If, like me, you’re one of those people who has to watch until the very final moments of a film – or, even more geekily, thumb through the pages of a gremese while watching Italian productions – you’ll be very familiar with a number of exotic sounding job titles, most of which are actually far more prosaic than their name implies. As well as the big boys – director, writers, editor, cinematographer -there are production assistants, production secretaries, 2nd unit directors and blah-di-blah. What, you may ask, did all these people do exactly? Well, let’s start off with…
The segretaria di edizione (script supervisor)
The segretaria di edizione is the person on the set who is primarily responsible for continuity. They manage the bollettino di edizione (script bulletin), which is the document in which all the details of the shoot are recorded. This includes such things as the order in which sequences are shot and the director’s comments on all shots (i.e. whether they think it works, whether there was a particular technical issue). This document is then provided to the editor, who uses it as a guide during the early stages of the editing process.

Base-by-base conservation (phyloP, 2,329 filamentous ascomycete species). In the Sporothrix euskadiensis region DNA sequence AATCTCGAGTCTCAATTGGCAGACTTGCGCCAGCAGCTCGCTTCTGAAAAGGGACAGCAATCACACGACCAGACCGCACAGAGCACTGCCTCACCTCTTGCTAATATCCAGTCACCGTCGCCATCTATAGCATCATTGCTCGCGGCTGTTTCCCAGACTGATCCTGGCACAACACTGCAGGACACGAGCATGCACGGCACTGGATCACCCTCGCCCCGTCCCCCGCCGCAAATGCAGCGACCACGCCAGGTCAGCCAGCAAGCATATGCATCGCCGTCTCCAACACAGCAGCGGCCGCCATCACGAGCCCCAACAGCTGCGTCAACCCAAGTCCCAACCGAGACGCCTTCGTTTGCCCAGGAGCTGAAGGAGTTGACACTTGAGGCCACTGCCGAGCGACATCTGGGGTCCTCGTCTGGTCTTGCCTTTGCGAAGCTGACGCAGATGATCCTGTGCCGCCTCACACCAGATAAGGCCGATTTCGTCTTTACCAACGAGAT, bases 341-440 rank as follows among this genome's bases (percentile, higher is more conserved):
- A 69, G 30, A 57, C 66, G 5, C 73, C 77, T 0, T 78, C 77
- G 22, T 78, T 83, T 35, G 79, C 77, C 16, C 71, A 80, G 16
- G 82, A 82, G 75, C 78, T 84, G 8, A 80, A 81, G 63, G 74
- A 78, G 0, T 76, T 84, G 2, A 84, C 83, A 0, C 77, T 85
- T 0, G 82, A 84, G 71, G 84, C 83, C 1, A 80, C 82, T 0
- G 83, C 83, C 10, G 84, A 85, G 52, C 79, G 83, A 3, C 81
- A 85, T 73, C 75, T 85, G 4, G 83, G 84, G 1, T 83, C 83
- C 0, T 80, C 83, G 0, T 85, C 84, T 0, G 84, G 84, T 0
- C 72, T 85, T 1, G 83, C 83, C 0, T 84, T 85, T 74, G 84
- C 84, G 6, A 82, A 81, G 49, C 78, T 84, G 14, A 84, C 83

In addition, the segretaria di edizione also has responsibility for narrative continuity and managing any script changes that occurr… which makes it an extremely important job in the world of low budget Italian cinema. They oversee the continuity of props, costumes and make up, ensuring that none of those comical glitches occur in which actors suddenly disappear of vases move from one place to another inbetween shots. To do this, they often tke photos on set, in the old days using a polaroid camera, now digitally.
The bollettino di edizione is also used to make note of all timekeeping for the production: crew calls, daily start and finishing times etc etc.
Curiously, the segretaria di edizione tended to be a female role. Examples include: Patrizia Zulini (Django, Bay of Blood) and Nyrta Corbucci (Divorzio all’Italiana). Curiously, not a lot of segretaria di edizioni worked a huge number of films, they tended to do a dozen or so and then move on, either to another job in the industry or elsewhere.